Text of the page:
What would you say is your interesting writing quirk?
I don’t know that I have one. I’ve written every book differently, some with an outline, some without it, and for me it’s just about connecting scenes and telling fun stories.

As a child, what did you want to be when you grew up?
I always wanted to be a writer, but I also wanted to be a hacker. Not the illegal hacking, but the taking apart and putting back together part. I love computers and figuring out how they work.

Anything additional you want to share with the readers?
I love writing stories and trying to make them fun and different. I don’t like authors who just keep pumping out the same book over and over again with a different skin on it, so I try to shakeup my style and genre as much as possible. I’m not really in it to make money, just find readers and interesting people to share the journey with me!

Thanks for being here today, Lincoln.

Wednesday, January 17, 2018

Interview with debut YA novelist Chelsea Vanderbeek

My special guest today is author Chelsea Vanderbeek and we’re chatting about her new YA novel, Forget Me.

Chelsea Vanderbeek started writing her first story in 2009, and even though that one was a complete dud she kept trying anyway. She had her debut, Forget Me, published in May of 2017. Though her work primarily stays in the YA Fiction category, she likes to experiment. She likes to try new things, too.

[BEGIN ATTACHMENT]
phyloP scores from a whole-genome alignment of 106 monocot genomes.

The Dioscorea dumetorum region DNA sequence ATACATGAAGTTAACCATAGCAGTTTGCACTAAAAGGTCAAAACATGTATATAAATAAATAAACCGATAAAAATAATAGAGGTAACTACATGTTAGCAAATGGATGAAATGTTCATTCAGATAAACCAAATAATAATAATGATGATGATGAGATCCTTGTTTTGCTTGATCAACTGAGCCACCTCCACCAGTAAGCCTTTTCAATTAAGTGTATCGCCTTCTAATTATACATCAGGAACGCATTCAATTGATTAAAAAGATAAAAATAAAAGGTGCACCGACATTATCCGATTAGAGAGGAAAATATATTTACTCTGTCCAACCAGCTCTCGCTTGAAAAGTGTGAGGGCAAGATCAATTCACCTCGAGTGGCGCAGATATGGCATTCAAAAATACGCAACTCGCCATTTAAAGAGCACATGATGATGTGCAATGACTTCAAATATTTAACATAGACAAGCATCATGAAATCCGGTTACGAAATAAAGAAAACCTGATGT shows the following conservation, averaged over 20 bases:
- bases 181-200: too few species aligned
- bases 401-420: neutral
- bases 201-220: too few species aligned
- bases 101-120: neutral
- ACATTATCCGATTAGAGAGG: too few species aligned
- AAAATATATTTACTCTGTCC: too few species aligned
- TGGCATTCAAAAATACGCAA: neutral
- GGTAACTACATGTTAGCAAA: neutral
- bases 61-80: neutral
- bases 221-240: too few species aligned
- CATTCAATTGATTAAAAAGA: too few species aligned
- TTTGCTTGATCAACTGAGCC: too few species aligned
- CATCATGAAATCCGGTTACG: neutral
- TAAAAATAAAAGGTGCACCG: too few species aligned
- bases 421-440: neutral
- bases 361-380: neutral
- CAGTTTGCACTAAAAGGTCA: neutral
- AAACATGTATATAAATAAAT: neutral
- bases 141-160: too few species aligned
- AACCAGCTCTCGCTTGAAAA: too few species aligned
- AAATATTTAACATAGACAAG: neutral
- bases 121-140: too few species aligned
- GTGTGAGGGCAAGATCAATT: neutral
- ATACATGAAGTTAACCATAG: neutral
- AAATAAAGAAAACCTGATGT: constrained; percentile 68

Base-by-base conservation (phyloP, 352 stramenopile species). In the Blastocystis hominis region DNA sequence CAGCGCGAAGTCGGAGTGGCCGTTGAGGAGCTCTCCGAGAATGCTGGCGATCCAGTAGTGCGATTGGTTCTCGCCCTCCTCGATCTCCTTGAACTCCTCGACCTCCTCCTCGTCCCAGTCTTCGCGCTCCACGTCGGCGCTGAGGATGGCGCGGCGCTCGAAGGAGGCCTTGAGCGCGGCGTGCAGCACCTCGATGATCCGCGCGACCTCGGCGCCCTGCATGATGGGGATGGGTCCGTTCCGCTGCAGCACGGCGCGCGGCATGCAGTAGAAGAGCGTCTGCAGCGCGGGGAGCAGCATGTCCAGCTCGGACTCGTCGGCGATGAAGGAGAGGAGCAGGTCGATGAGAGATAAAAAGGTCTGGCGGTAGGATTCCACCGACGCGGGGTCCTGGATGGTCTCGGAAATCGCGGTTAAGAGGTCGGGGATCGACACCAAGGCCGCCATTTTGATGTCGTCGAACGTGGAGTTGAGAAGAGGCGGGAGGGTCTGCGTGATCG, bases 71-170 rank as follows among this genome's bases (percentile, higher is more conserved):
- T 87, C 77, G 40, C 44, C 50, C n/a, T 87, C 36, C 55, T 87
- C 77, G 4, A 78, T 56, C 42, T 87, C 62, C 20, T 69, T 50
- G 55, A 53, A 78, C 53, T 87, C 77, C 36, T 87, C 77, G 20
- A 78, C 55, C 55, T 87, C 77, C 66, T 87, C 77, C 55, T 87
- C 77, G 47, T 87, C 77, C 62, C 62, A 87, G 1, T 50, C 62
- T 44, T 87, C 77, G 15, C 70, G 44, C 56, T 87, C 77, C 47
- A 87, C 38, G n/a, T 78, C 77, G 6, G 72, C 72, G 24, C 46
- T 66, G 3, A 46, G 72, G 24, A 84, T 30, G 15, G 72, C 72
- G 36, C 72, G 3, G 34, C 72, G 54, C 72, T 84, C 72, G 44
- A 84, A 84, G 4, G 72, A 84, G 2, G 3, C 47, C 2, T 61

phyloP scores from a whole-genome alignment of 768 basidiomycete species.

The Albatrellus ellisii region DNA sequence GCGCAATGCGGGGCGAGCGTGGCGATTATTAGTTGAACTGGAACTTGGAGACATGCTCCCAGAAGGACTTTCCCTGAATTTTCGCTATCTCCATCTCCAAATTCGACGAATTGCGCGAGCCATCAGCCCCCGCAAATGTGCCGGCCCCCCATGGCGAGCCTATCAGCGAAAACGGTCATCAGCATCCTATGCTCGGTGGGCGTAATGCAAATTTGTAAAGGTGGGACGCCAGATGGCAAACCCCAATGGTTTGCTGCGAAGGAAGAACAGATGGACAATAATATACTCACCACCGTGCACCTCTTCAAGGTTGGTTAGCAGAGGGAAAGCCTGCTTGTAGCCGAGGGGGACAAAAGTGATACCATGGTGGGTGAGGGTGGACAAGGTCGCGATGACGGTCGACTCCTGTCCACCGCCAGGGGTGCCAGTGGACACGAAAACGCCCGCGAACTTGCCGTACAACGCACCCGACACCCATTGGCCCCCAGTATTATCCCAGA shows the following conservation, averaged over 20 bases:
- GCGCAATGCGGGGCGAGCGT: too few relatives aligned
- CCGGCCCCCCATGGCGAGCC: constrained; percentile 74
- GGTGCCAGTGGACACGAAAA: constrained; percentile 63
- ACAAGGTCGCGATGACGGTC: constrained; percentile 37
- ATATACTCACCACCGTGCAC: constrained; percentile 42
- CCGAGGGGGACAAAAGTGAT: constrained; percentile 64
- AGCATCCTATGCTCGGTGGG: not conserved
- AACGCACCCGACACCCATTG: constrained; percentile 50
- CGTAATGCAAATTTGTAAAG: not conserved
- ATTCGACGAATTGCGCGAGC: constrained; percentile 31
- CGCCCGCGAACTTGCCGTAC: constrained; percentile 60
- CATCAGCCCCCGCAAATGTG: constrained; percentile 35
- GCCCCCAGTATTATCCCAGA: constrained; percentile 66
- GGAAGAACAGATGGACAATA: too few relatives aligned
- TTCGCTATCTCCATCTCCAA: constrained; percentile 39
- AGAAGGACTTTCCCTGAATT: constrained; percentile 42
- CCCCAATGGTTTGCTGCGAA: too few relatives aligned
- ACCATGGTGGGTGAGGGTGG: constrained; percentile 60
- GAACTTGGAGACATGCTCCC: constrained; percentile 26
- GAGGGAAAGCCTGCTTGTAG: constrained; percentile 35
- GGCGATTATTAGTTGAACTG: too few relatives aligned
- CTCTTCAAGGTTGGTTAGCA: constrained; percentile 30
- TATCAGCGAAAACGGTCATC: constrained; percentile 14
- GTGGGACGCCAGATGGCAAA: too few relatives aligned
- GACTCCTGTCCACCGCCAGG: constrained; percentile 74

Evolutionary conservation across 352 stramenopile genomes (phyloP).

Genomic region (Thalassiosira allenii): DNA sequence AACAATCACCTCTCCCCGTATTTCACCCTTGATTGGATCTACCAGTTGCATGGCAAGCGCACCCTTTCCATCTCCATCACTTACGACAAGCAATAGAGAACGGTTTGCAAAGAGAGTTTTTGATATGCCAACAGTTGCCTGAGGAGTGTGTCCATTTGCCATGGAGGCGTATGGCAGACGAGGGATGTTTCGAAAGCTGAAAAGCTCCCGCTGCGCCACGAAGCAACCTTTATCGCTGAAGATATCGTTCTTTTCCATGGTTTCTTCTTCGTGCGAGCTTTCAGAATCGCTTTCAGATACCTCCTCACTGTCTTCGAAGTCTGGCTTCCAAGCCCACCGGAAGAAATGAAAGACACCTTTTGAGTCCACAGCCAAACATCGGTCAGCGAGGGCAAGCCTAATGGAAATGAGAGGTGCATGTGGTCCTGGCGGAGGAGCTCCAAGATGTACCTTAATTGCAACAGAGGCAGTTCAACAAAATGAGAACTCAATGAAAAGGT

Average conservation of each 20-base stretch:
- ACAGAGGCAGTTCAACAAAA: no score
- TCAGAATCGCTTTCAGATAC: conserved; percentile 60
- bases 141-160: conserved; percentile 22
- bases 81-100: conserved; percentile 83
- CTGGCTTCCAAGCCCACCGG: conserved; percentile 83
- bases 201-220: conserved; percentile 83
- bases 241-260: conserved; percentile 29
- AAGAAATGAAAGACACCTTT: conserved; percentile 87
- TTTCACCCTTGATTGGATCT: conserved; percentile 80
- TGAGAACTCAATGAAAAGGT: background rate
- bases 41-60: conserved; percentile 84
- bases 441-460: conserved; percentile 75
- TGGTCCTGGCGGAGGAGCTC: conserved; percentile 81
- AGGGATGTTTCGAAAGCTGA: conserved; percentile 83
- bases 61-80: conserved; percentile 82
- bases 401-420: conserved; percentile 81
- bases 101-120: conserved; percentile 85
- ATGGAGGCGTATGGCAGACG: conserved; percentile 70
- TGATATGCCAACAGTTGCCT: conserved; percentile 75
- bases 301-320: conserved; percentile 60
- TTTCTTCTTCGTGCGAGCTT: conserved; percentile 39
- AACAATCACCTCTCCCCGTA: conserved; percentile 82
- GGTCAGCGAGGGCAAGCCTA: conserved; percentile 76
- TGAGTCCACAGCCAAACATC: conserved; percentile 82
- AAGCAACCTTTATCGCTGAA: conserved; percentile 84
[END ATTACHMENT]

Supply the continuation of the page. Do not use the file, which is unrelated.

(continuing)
Welcome, Chelsea. Please tell us about your current release.
I had Forget Me published earlier this year. It’s about Sabine, a troubled teen who feels like life and God and all that mumbo-jumbo don’t really have much to offer her. She finally gets so fed up with it all that she ends up killing herself, but she doesn’t find the peace she thought she would.

What inspired you to write this book? Let’s put it like this: growing up shy, you come out with some stories. Don’t get me wrong, a lot of the elements of Forget Me are fictitious, but my heart’s in there too. And the story was meant to be a realistic depiction and something I hope will resonate with my readers that are going through similar situations.

What exciting story are you working on next? I’m actually working on a book for writers about developing characters. It’s supposed to be a sort of quiz/interview/game book that really helps you get to know your characters (and even, you might say, spend some quality time). Developing characters is one of my favorite parts of writing (and I’ve been told my character writing is very deep and realistic), so I thought I could share some tips.

I’m also writing another fiction piece. It would fall under the LGBT category. Less of a “coming out” story and more of a “self-discovery” story. My main character Emily is of the “difficult” breed. Seriously. Sometimes when I’m working on this story, I feel like a parent dealing with their teenage daughter. We’ll see if I can manage to get her to cooperate with me.